Before any narration, we’re thrust right into a battle in the forest, or rather the end of one. A hunter has killed a great black beast to protect a girl named Touko, but at the cost of his own life. His last words are to tell Touko the name of his dog: Kanata, who is wounded. Touko takes the dog, the hunter’s sickle and warding stone back home to her village.
It’s then we learn that the people of this world no longer use naturally-occurring fire; to do so would cause them to spontaneously combust. The fire they use is sourced from the beasts killed by fire hunters. Touko is also living with neighbors after a fire tore through the tiny village. Touko’s “sister” Rin rejects her as cursed.
Neither Kanata nor the hunter’s effects are Touko’s to keep. She must take them back to his family in the capital. To travel there she must board the collection truck that comes periodically to the town twice a year. None of this would have happened if Touko hadn’t entered the black forest, but her adoptive mother knows Touko did it for her sake: to find medicine for her eyes partially burned by the fire.
I’m glad for the little moment of tenderness between Touko and her de facto mom. This is a harsh world where every seemingly innocuous action could carry disastrous consequences that can affect the entire village. Touko has a good heart—and clearly good luck—but is regarded as a burden by her adoptive sister Rin: an extra body taking up space; an extra mouth to feed.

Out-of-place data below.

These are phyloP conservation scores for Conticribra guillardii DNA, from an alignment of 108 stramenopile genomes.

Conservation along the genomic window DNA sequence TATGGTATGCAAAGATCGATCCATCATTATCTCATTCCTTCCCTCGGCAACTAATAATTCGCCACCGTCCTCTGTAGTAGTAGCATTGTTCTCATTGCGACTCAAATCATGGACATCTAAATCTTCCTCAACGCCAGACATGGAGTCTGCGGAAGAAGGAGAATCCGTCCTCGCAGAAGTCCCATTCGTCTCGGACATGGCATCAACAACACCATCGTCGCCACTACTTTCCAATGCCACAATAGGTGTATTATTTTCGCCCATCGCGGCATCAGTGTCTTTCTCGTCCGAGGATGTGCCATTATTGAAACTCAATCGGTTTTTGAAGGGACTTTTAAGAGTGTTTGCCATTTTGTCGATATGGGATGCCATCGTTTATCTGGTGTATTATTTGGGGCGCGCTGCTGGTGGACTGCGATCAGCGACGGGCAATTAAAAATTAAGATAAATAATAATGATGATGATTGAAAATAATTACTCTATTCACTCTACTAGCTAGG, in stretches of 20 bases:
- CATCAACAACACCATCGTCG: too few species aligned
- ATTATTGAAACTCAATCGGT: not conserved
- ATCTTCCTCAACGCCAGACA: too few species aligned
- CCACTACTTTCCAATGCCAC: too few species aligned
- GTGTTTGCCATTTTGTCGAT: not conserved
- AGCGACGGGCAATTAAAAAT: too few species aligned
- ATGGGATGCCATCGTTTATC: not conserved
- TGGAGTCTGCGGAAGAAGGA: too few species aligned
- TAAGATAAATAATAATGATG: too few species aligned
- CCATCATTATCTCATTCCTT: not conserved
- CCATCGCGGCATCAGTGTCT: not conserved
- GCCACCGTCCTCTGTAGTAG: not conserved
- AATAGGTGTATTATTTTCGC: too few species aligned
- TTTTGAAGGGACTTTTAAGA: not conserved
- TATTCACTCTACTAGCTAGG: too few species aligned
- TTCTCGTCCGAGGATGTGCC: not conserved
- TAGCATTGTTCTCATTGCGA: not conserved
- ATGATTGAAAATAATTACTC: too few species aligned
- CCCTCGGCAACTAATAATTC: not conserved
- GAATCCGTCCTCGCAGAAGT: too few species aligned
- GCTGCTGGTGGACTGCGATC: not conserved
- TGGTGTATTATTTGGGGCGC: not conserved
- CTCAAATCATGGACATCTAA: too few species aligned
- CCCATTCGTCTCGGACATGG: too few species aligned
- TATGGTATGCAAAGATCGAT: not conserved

The heavily-armored collection train arrives and sets up a two-day bazaar, the village comes to life. The day both it and Touko depart it’s raining heavily, adding to the brooding atmosphere. This is not just a quick trip to the big city. It’s a circuitous odyssey that will take Touko away from the only home she’s known for a minimum of two years, with no guarantee she’ll survive the myriad dangers along the way.
But when Touko is told about these risks—both in sugarcoated mode by the kindly Enji and in cold-hard-truth mode from his boss Sakuroku—Touko simply says, in her slightly trembling yet resolute voice (deftly provided by Kuno Misaki), that she’s ready to go. She goes up into the turret to watch her village and her family recede away, possibly never to see them again. Rin wears a mask—is it one last eff-you to Touko, or to conceal tears?
From here the story shifts to the capital Touko is heading to, where a young man named Koushi resides with his sister. Their mother has just passed away, poisoned by the toxic waste at the factory where she worked. Unlike the village that has basically regressed to ancient times, the capital is still in a semi-industrial state, but without fire disease and short lifespans are widespread.
If you like bleak yet meaty stories in beautiful environs, The Fire Hunter is for you, as it is for me. I was reminded of Attack on Titan, and especially the wonderful, and dark-as-hell From the New World. There’s a Girls’ Last Tour look to the capital. This is a fallen world, but the people endured, so it’s not all doom and gloom.
With a veteran cast led by Nishimura Junji and Oshii Mamoru, there’s a great sence of both competence and confidence in the story being told, while the visuals are stark yet lush. Whether the following episodes will chronicle Touko’s six-month journey to the capital, or fast-forwards to when she and Koushi meet, I’m excited to see where this goes.